The Motley Fool Discussion Boards
Investing/Strategies / Retirement Investing
|Subject: Re: 401(k) to IRA rollover question||Date: 7/9/1999 1:14 PM|
|Author: Bob78164||Number: 11864 of 83176|
PJGeorge writes (in part):
If I roll my 401(k) into a traditional IRA, and then into a Roth IRA I pay taxes on the full 73K like it was income?? If so, that'll put me in the 33% tax bracket and I'll only have about 49K to put in my Roth IRA.
I infer from this passage that you would pay the taxes from the funds to be converted. If so, then the case for conversion to a Roth IRA in your cicumstances is even worse than you've made it out to be. The withdrawal in order to pay taxes would be a premature distribution, and so would be penalized an additional 10%.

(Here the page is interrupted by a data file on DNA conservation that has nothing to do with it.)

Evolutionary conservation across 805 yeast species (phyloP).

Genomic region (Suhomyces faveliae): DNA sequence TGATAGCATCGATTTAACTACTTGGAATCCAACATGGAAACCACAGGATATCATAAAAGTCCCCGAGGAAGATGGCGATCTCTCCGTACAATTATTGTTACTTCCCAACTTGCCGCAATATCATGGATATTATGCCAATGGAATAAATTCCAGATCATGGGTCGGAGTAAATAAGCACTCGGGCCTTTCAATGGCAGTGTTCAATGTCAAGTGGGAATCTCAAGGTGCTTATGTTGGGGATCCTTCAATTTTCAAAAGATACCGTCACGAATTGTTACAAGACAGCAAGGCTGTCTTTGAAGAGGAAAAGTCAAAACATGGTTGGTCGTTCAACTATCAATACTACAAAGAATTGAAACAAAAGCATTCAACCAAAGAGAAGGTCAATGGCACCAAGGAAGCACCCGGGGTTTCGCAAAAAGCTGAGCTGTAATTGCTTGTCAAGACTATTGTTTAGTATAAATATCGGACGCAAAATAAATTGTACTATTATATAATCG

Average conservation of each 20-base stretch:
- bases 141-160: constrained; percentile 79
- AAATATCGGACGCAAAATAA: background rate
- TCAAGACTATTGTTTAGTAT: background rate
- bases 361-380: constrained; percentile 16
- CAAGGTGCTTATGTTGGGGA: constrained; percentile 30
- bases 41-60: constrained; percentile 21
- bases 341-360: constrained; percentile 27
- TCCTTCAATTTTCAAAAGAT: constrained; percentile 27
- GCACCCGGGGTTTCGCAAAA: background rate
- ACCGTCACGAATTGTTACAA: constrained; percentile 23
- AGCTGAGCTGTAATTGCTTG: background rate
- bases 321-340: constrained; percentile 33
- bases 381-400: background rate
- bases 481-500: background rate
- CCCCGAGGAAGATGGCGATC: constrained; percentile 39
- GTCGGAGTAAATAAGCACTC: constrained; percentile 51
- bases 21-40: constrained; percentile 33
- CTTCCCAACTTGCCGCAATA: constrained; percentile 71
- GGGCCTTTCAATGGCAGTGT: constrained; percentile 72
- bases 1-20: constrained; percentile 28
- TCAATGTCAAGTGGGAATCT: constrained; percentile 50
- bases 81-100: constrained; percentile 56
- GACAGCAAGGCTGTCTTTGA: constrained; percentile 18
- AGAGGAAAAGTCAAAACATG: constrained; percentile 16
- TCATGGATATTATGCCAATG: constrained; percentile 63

On the other hand, you are entitled to convert only part of your traditional IRA. If you can pay the taxes without raiding the IRA, then IMHO, the biggest determiner as to whether the Roth IRA conversion makes sense is whether you expect your tax rate on retirement to be higher than your present tax rate. But you have to run the numbers (as you did). You always have to run the numbers.
One other point. If you already have a traditional IRA with a non-zero basis that you plan to convert, do so before rolling over the 401(k). Otherwise, you will find your basis spread over the sum of your previously existing IRA and the rollover funds, decreasing your basis in the converted funds and increasing your tax hit. Good luck! --Bob
|Copyright 1996-2017 trademark and the "Fool" logo is a trademark of The Motley Fool, Inc. Contact Us|